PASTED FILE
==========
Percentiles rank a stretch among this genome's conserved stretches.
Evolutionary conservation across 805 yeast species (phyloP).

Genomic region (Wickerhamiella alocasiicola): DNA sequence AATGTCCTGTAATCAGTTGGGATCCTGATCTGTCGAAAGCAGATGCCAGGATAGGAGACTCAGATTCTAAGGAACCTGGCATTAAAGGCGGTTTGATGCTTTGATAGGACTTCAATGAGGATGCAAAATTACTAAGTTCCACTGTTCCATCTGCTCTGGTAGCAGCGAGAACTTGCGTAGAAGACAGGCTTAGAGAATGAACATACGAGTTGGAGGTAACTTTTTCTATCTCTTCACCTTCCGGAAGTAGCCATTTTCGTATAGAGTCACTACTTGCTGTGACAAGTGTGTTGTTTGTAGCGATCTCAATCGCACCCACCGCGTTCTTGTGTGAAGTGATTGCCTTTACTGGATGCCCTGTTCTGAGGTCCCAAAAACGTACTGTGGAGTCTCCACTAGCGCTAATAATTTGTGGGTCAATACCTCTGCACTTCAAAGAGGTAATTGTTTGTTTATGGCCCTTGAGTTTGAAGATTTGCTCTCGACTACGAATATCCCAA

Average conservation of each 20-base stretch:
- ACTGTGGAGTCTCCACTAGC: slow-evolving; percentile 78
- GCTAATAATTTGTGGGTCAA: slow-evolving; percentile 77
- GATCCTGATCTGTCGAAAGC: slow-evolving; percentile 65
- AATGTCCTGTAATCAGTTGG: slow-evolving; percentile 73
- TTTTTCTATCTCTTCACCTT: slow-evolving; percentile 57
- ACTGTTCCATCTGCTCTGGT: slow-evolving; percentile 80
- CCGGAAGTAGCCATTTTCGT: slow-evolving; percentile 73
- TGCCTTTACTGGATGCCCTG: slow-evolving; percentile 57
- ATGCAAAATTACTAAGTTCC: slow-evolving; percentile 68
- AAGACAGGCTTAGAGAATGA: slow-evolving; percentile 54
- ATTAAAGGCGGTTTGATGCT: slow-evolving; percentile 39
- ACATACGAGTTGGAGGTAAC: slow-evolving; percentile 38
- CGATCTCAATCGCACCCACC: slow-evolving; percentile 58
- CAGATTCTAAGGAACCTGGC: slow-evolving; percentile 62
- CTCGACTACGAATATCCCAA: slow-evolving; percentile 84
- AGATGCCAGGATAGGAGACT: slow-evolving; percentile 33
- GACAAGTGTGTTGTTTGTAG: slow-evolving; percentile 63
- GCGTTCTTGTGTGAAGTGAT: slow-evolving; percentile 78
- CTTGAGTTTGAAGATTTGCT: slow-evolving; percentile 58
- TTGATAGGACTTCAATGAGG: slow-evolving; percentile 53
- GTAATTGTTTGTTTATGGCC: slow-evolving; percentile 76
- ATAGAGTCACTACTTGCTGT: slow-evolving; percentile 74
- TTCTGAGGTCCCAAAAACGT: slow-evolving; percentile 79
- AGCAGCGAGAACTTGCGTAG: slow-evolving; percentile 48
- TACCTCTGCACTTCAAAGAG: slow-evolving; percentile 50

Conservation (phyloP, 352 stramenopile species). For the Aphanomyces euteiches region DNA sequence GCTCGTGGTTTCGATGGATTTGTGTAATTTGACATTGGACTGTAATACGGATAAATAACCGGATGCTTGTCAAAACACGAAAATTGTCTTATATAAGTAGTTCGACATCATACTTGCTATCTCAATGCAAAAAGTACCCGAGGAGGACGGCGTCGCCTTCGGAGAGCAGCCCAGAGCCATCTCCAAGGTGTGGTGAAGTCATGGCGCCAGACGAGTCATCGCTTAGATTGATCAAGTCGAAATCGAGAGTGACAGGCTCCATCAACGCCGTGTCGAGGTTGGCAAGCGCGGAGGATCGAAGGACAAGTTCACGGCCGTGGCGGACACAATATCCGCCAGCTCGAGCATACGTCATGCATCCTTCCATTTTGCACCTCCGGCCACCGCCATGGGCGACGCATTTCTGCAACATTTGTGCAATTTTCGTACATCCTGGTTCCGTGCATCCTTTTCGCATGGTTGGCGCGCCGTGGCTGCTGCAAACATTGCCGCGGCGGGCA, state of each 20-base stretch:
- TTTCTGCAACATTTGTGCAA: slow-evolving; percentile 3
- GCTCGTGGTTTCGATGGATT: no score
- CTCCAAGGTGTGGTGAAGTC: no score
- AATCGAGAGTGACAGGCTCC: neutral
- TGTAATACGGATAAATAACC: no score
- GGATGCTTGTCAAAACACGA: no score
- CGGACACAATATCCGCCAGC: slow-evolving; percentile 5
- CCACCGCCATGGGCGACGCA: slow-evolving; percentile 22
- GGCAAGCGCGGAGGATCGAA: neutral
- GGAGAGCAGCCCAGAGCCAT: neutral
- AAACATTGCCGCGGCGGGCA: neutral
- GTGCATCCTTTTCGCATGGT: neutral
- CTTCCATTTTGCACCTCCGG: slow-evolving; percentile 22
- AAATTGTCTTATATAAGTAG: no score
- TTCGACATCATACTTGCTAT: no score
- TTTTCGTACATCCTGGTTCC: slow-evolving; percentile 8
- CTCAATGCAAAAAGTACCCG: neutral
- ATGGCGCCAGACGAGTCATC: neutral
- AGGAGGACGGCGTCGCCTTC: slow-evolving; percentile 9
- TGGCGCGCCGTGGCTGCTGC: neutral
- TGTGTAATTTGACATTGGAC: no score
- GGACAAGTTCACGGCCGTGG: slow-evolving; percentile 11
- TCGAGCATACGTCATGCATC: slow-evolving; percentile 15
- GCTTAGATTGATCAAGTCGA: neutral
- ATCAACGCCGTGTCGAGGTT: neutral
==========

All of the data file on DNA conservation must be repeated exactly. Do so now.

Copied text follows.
Percentiles rank a stretch among this genome's conserved stretches.
Evolutionary conservation across 805 yeast species (phyloP).

Genomic region (Wickerhamiella alocasiicola): DNA sequence AATGTCCTGTAATCAGTTGGGATCCTGATCTGTCGAAAGCAGATGCCAGGATAGGAGACTCAGATTCTAAGGAACCTGGCATTAAAGGCGGTTTGATGCTTTGATAGGACTTCAATGAGGATGCAAAATTACTAAGTTCCACTGTTCCATCTGCTCTGGTAGCAGCGAGAACTTGCGTAGAAGACAGGCTTAGAGAATGAACATACGAGTTGGAGGTAACTTTTTCTATCTCTTCACCTTCCGGAAGTAGCCATTTTCGTATAGAGTCACTACTTGCTGTGACAAGTGTGTTGTTTGTAGCGATCTCAATCGCACCCACCGCGTTCTTGTGTGAAGTGATTGCCTTTACTGGATGCCCTGTTCTGAGGTCCCAAAAACGTACTGTGGAGTCTCCACTAGCGCTAATAATTTGTGGGTCAATACCTCTGCACTTCAAAGAGGTAATTGTTTGTTTATGGCCCTTGAGTTTGAAGATTTGCTCTCGACTACGAATATCCCAA

Average conservation of each 20-base stretch:
- ACTGTGGAGTCTCCACTAGC: slow-evolving; percentile 78
- GCTAATAATTTGTGGGTCAA: slow-evolving; percentile 77
- GATCCTGATCTGTCGAAAGC: slow-evolving; percentile 65
- AATGTCCTGTAATCAGTTGG: slow-evolving; percentile 73
- TTTTTCTATCTCTTCACCTT: slow-evolving; percentile 57
- ACTGTTCCATCTGCTCTGGT: slow-evolving; percentile 80
- CCGGAAGTAGCCATTTTCGT: slow-evolving; percentile 73
- TGCCTTTACTGGATGCCCTG: slow-evolving; percentile 57
- ATGCAAAATTACTAAGTTCC: slow-evolving; percentile 68
- AAGACAGGCTTAGAGAATGA: slow-evolving; percentile 54
- ATTAAAGGCGGTTTGATGCT: slow-evolving; percentile 39
- ACATACGAGTTGGAGGTAAC: slow-evolving; percentile 38
- CGATCTCAATCGCACCCACC: slow-evolving; percentile 58
- CAGATTCTAAGGAACCTGGC: slow-evolving; percentile 62
- CTCGACTACGAATATCCCAA: slow-evolving; percentile 84
- AGATGCCAGGATAGGAGACT: slow-evolving; percentile 33
- GACAAGTGTGTTGTTTGTAG: slow-evolving; percentile 63
- GCGTTCTTGTGTGAAGTGAT: slow-evolving; percentile 78
- CTTGAGTTTGAAGATTTGCT: slow-evolving; percentile 58
- TTGATAGGACTTCAATGAGG: slow-evolving; percentile 53
- GTAATTGTTTGTTTATGGCC: slow-evolving; percentile 76
- ATAGAGTCACTACTTGCTGT: slow-evolving; percentile 74
- TTCTGAGGTCCCAAAAACGT: slow-evolving; percentile 79
- AGCAGCGAGAACTTGCGTAG: slow-evolving; percentile 48
- TACCTCTGCACTTCAAAGAG: slow-evolving; percentile 50

Conservation (phyloP, 352 stramenopile species). For the Aphanomyces euteiches region DNA sequence GCTCGTGGTTTCGATGGATTTGTGTAATTTGACATTGGACTGTAATACGGATAAATAACCGGATGCTTGTCAAAACACGAAAATTGTCTTATATAAGTAGTTCGACATCATACTTGCTATCTCAATGCAAAAAGTACCCGAGGAGGACGGCGTCGCCTTCGGAGAGCAGCCCAGAGCCATCTCCAAGGTGTGGTGAAGTCATGGCGCCAGACGAGTCATCGCTTAGATTGATCAAGTCGAAATCGAGAGTGACAGGCTCCATCAACGCCGTGTCGAGGTTGGCAAGCGCGGAGGATCGAAGGACAAGTTCACGGCCGTGGCGGACACAATATCCGCCAGCTCGAGCATACGTCATGCATCCTTCCATTTTGCACCTCCGGCCACCGCCATGGGCGACGCATTTCTGCAACATTTGTGCAATTTTCGTACATCCTGGTTCCGTGCATCCTTTTCGCATGGTTGGCGCGCCGTGGCTGCTGCAAACATTGCCGCGGCGGGCA, state of each 20-base stretch:
- TTTCTGCAACATTTGTGCAA: slow-evolving; percentile 3
- GCTCGTGGTTTCGATGGATT: no score
- CTCCAAGGTGTGGTGAAGTC: no score
- AATCGAGAGTGACAGGCTCC: neutral
- TGTAATACGGATAAATAACC: no score
- GGATGCTTGTCAAAACACGA: no score
- CGGACACAATATCCGCCAGC: slow-evolving; percentile 5
- CCACCGCCATGGGCGACGCA: slow-evolving; percentile 22
- GGCAAGCGCGGAGGATCGAA: neutral
- GGAGAGCAGCCCAGAGCCAT: neutral
- AAACATTGCCGCGGCGGGCA: neutral
- GTGCATCCTTTTCGCATGGT: neutral
- CTTCCATTTTGCACCTCCGG: slow-evolving; percentile 22
- AAATTGTCTTATATAAGTAG: no score
- TTCGACATCATACTTGCTAT: no score
- TTTTCGTACATCCTGGTTCC: slow-evolving; percentile 8
- CTCAATGCAAAAAGTACCCG: neutral
- ATGGCGCCAGACGAGTCATC: neutral
- AGGAGGACGGCGTCGCCTTC: slow-evolving; percentile 9
- TGGCGCGCCGTGGCTGCTGC: neutral
- TGTGTAATTTGACATTGGAC: no score
- GGACAAGTTCACGGCCGTGG: slow-evolving; percentile 11
- TCGAGCATACGTCATGCATC: slow-evolving; percentile 15
- GCTTAGATTGATCAAGTCGA: neutral
- ATCAACGCCGTGTCGAGGTT: neutral